First Ever Phase 1B Trial of NK Cells with IL-2 and VACTOSERTIB

On June 24, 2022 Chimeric Therapeutics Ltd (ASX:CHM) reported the first ever trial studying NK cells in combination with IL-2 and Vactosertib, using Chimeric’s CORE NK platform cells (Press release, Chimeric Therapeutics, JUN 24, 2022, View Source [SID1234616225]).

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The Phase 1B investigator-initiated trial has been approved by the US Food and Drug Administration (FDA) and will enrol 12 patients at UH Seidman Cancer Center in Ohio, with either locally advanced or metastatic colorectal cancer or relapsed/refractory blood cancers.

Chimeric’s CORE NK platform is a novel NK cell therapy platform of ex-vivo expanded non-HLA*-matched universal donor NK cells.

Safety and early efficacy demonstrated
The CORE NK platform was studied in a Phase 1A clinical trial demonstrating safety and an early efficacy signal in patients with metastatic colorectal cancer and refractory haematological malignancies.

The new study seeks to build upon responses observed during the initial CORE NK clinical trial, by co-administering the CORE NK cells with subcutaneous IL-2 and oral Vactosertib.

Study looks at combination
IL-2 is known to activate NK cells by stimulating proliferation and enhancing function.

Vactosertib is an oral TGF-β receptor inhibitor that can potentially disrupt the TGF-β signalling pathway, which has been shown to limit the effectiveness of immune therapies like NK cells.

"Vactosertib has never been used in combination with NK cells in the clinic, but it has been used in humans in other clinical trials," said UH Seidman oncologist Dr J Eva Selfridge, assistant professor at Case Western Reserve University School of Medicine in Ohio, who will lead the upcoming trial.

NK cells can "actually make it into the tumours"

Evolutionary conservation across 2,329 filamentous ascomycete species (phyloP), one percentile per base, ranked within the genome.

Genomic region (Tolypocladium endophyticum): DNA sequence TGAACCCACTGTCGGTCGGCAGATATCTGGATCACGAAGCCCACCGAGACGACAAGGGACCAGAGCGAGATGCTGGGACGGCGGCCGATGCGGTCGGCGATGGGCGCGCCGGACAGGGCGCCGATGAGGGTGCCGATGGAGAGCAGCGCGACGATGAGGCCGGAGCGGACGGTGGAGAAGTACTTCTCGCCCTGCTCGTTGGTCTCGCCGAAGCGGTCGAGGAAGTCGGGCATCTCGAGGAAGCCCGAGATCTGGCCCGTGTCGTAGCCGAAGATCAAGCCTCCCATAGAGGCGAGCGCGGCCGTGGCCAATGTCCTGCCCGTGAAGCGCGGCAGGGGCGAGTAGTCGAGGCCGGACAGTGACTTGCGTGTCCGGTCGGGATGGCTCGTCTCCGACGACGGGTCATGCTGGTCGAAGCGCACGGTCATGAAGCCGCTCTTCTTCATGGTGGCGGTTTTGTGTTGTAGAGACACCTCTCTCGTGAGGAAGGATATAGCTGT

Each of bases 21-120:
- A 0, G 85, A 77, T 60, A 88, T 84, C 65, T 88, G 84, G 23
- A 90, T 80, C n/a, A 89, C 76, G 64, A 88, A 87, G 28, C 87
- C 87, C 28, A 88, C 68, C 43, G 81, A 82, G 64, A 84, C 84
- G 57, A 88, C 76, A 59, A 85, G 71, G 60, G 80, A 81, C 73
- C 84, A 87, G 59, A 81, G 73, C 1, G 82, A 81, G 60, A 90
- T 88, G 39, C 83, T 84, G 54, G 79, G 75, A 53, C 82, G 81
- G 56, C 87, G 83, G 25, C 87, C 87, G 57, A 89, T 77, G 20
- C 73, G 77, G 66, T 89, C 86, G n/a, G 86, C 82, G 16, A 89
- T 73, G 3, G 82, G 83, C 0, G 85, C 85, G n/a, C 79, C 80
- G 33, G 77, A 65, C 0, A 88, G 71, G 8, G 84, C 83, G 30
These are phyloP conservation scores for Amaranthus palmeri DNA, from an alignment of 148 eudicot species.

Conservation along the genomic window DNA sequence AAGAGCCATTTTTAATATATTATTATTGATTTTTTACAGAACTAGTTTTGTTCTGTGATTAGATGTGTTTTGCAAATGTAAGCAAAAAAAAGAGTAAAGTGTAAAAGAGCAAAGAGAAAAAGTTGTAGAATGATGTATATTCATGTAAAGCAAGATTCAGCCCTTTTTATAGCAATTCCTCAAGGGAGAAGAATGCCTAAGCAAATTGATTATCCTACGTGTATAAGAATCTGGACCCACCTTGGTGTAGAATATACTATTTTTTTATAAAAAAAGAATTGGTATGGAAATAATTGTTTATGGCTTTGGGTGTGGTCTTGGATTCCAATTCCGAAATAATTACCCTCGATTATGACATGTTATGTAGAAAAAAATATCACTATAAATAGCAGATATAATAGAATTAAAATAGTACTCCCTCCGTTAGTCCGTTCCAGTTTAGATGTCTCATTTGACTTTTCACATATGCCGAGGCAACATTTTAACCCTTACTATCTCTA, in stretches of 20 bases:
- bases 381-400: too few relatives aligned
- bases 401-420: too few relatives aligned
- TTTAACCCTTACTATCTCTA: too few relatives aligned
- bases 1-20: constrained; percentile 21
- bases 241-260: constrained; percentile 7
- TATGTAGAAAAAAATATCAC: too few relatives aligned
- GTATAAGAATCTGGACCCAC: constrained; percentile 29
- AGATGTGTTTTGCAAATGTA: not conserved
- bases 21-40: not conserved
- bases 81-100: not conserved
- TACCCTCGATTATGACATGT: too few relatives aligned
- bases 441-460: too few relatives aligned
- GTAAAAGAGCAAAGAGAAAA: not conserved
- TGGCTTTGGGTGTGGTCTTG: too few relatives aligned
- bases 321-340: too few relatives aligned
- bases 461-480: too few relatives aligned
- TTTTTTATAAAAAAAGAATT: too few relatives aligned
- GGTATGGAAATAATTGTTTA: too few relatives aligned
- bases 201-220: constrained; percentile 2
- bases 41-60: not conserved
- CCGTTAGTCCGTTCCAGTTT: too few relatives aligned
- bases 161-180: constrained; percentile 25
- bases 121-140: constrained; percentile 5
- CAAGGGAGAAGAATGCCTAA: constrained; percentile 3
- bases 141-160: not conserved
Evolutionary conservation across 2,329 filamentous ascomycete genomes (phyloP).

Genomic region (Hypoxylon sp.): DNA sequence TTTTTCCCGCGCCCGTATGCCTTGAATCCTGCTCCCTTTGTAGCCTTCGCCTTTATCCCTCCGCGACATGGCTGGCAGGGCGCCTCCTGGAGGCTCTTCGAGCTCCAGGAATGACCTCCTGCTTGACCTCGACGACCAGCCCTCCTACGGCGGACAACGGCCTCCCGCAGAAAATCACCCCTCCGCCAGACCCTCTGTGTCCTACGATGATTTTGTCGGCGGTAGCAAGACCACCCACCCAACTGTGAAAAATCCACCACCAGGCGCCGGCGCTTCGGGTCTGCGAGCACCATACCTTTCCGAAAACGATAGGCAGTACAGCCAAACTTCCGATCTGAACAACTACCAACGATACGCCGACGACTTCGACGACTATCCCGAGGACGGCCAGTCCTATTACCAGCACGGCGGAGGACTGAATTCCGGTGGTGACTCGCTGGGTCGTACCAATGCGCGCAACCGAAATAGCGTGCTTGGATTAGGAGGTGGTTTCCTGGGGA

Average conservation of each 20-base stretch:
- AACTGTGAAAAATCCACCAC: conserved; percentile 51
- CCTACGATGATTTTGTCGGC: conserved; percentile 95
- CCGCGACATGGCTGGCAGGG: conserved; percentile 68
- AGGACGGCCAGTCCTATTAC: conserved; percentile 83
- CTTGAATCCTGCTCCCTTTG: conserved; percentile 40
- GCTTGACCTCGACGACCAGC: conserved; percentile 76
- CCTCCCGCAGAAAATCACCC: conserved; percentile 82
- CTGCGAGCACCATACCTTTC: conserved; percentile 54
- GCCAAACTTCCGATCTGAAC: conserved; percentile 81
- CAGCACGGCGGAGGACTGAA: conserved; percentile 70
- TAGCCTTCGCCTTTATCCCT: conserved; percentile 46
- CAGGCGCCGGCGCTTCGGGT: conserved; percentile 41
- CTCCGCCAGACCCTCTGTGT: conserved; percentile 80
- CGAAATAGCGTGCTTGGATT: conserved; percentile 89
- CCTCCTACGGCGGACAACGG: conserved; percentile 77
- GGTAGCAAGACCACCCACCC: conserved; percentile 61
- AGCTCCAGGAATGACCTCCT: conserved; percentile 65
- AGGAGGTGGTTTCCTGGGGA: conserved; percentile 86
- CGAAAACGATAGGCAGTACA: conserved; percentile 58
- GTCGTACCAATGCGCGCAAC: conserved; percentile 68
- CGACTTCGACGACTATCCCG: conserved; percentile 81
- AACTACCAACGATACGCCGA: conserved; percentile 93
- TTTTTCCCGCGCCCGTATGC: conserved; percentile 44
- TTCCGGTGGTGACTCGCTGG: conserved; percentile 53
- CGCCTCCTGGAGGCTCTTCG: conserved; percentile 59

"The goal of using it in this trial is to disrupt the TGF-β signaling pathway that is so strong in colorectal cancer and cells. We want to shut down that TGF-β signaling pathway so that the NK cells can actually make it into the tumours. Once they’re there, they have a chance of being active instead of just being silenced right away."

Dr. Selfridge says she is hopeful this new clinical trial at UH Seidman Cancer Center will present patients with more and better options for treatment and care: "T cell-directed immunotherapy is only available for 5% or less of cancer patients, but immunotherapy is really the only way we have to cure people with metastatic disease," she said.

"We’re just beginning our study, but ultimately the goal is to find immune therapies that work long-term."

Busy clinical pipeline
The study adds to CHM’s busy clinical pipeline, with now four clinical trials in progress or planned within 9 months.

"With the initial positive results seen in the Phase 1A clinical trial with our CORE NK Platform cells, we have been eager to accelerate the development opportunities for it," said Chimeric CEO Jennifer Chow.

"This study looks to combine novel therapeutics to overcome the challenges that are commonly thought to limit disease responses to NK cells.

"We hope that this combination will allow us to see more complete responses in patients with difficult to treat diseases, like the one seen in the Phase 1A study that has resulted in complete tumour eradication for more than 15 months now."